What should I bring for scalloping?
All you need for scalloping is a positive attitude, snorkel gear (mask, fins), a mesh bag for the scallops, and a dive flag to stay safe in the water. If you’re on a tour, the captain might provide some of these, but bringing your own water and snacks is a good idea!
What’s the method for capturing a scallop?
Finding bay scallops is like an underwater treasure hunt. Look for them in the damage seagrass habitat, about 3-6 feet deep. Keep an eye out for their distinctive blue, bead-like eyes.
Scalloping is like an underwater version of searching for eggs, but with a twist – scallops can swim! When you spot one, move fast to catch it, as they can open and close their shells swiftly.
Be cautious, though, because their quick movements can give you a little pinch but won’t harm you. You can catch scallops by hand or with a small dip net.
Are there any restrictions on the number of bay scallops I can gather?
Absolutely! This rule is in place to make sure scallops stay plentiful for the future.
In the Tampa Bay Area, which covers Pasco and Citrus counties, each person can collect up to 2 gallons of whole bay scallops per day. And just to keep it fair, one boat can’t have more than 10 gallons of whole bay scallops at once.
What should I do after I’ve caught the scallops?
Just bring your scallops to Plantation on Crystal River. They’ve got a family at the marina who’ll clean and shuck them for a fee. Once that’s done, take your scallops to West 82° Bar & Grill, where the chef will cook them up for you! It’s a $14.95 meal, and you get to choose your sauce and two sides. By the way, their lemon butter sauce is amazing – we can’t stop thinking about it!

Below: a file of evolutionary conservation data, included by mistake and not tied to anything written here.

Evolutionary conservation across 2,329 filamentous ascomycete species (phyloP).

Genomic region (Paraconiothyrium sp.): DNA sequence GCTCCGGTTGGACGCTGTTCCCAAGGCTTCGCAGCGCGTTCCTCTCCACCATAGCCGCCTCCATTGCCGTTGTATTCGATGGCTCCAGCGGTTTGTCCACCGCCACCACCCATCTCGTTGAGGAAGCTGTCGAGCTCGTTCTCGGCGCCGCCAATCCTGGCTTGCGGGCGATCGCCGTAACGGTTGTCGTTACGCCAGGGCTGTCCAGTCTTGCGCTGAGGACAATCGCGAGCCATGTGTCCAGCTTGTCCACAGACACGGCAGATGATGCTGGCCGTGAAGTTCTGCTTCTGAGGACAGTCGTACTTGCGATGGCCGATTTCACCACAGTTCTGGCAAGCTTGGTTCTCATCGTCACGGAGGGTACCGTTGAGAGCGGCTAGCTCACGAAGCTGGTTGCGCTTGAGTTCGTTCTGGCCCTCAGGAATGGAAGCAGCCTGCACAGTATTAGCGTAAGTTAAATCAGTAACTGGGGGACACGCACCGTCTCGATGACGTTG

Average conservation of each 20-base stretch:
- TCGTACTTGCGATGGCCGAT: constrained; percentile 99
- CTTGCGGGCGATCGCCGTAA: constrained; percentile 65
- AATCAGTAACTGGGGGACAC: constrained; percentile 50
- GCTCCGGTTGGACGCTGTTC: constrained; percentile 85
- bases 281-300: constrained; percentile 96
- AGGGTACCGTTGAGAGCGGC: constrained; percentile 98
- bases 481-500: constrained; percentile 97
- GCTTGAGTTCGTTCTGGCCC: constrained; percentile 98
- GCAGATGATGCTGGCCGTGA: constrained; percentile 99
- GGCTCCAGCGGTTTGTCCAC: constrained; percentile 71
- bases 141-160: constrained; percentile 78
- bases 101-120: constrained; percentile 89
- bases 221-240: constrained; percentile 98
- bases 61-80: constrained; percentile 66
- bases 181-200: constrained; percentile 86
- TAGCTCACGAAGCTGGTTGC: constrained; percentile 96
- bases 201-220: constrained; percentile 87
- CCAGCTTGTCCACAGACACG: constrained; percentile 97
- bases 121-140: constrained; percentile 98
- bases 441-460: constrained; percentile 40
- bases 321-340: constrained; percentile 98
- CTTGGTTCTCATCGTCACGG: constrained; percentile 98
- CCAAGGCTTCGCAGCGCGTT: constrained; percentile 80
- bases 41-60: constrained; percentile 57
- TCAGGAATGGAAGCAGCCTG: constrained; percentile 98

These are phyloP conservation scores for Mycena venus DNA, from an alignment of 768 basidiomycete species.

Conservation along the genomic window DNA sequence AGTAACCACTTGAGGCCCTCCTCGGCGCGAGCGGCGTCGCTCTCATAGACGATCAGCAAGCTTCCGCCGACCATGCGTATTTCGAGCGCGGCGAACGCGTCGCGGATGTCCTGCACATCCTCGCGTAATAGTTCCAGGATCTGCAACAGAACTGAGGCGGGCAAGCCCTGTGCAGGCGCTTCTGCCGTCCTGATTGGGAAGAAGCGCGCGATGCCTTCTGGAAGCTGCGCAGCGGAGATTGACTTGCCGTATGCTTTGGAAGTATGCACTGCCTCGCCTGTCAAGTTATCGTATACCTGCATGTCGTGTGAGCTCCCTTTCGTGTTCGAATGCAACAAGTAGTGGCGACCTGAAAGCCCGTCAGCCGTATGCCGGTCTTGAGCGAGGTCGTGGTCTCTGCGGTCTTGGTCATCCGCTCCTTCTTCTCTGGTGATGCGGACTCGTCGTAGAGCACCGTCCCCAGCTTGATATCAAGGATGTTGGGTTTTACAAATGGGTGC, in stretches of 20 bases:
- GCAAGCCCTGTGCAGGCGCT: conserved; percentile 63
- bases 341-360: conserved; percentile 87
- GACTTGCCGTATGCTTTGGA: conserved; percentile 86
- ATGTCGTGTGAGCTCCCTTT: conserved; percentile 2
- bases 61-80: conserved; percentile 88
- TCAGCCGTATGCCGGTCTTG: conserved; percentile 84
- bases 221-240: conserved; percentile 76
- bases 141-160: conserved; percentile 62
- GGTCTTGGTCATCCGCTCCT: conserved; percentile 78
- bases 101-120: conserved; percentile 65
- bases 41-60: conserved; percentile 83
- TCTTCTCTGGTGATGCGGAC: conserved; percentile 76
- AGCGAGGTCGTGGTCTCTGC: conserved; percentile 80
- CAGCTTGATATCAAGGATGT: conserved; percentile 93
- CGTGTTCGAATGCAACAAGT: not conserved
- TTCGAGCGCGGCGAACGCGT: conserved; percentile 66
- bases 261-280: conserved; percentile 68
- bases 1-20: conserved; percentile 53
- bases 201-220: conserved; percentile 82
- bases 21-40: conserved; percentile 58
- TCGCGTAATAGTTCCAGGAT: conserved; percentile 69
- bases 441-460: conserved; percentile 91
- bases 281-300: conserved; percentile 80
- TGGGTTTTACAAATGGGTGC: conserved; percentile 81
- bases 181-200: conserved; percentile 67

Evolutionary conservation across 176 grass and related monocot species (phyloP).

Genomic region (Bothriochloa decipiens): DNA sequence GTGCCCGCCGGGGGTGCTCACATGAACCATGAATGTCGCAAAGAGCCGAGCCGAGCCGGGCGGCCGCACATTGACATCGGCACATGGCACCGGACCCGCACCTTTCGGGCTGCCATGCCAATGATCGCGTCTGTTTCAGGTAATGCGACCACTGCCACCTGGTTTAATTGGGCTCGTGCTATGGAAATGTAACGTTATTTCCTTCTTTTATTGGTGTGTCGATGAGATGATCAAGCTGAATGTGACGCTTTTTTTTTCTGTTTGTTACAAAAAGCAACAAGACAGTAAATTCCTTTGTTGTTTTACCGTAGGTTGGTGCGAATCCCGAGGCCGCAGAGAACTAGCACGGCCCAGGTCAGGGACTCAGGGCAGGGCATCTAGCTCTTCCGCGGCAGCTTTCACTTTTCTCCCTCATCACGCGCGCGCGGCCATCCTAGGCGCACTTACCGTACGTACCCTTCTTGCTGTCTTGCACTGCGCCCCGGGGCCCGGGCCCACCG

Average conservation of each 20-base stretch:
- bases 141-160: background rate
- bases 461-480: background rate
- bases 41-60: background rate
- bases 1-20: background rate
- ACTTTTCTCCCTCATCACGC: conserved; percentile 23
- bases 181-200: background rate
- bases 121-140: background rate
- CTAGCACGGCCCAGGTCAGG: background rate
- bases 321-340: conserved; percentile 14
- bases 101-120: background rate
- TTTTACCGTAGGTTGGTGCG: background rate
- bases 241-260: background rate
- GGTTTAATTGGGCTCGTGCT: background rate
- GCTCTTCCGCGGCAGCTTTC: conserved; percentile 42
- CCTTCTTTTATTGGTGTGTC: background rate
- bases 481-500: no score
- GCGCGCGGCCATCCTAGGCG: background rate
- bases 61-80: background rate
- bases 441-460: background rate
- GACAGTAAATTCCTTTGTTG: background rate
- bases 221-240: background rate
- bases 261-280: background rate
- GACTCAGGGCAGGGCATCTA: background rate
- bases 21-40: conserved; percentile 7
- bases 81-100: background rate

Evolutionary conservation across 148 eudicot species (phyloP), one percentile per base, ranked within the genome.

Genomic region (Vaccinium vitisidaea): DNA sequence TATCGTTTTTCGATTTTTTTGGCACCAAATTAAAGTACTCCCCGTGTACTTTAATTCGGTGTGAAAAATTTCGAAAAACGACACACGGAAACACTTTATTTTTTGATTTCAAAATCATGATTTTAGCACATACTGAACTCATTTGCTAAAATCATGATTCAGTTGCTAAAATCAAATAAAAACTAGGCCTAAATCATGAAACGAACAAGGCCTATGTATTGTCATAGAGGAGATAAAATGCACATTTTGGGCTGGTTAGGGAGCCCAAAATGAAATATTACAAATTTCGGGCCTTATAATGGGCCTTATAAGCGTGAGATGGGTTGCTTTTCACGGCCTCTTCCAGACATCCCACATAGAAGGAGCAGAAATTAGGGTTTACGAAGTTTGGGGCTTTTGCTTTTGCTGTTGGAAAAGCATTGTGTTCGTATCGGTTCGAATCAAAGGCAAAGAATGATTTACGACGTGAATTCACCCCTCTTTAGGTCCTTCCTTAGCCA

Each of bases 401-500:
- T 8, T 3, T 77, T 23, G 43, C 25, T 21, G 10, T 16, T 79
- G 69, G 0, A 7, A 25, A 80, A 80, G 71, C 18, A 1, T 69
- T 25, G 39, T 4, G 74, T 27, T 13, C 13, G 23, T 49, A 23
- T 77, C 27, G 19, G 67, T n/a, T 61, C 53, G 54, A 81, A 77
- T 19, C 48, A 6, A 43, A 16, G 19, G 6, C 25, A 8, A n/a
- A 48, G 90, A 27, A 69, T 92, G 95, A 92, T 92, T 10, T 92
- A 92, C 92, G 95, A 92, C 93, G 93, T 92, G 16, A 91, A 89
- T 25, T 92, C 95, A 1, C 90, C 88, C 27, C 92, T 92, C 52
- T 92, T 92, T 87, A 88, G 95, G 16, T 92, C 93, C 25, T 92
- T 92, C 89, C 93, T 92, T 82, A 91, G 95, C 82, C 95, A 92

The ideal season for scalloping in Florida
The best time for scalloping in Florida is during scalloping season. But weekday mornings are your best bet for a quieter experience with fewer boats and fewer crowds. Mornings are also safer, as they help you avoid afternoon thunderstorms common in summer.
If you’re after bigger scallops, plan your trip toward the end of the scalloping season. It’s less crowded when kids are back in school, and the scallops have had time to grow larger by then.
Other recreational activities in Crystal River
Have a blast experiencing the beauty of Florida’s Nature Coast, even if you’re not used to country life! On our quick Crystal River staycation, we took a trip to Homosassa Springs Wildlife Park to check out the wildlife and step back in time to old Florida tourism. It’s a lovely state park that we really think you should visit at least once. And don’t miss saying hi to Lu the hippo!
Nearby, there’s Weeki Wachee Springs State Park. Consider adding it to your trip if you haven’t been with the kids. It’s where you can find real mermaids, fantastic kayaking, Florida’s only natural water park, and lots more fun!
Citrus and Hernando counties are perfect for scalloping because of the mix of fresh and saltwater. Our guide said it’s because of the rivers and springs that flow into this Gulf area. These rivers also help keep red tide away.
Where there are natural springs, you’ll find fantastic spots for kayaking, tubing, hiking, and anything else you love to do outdoors.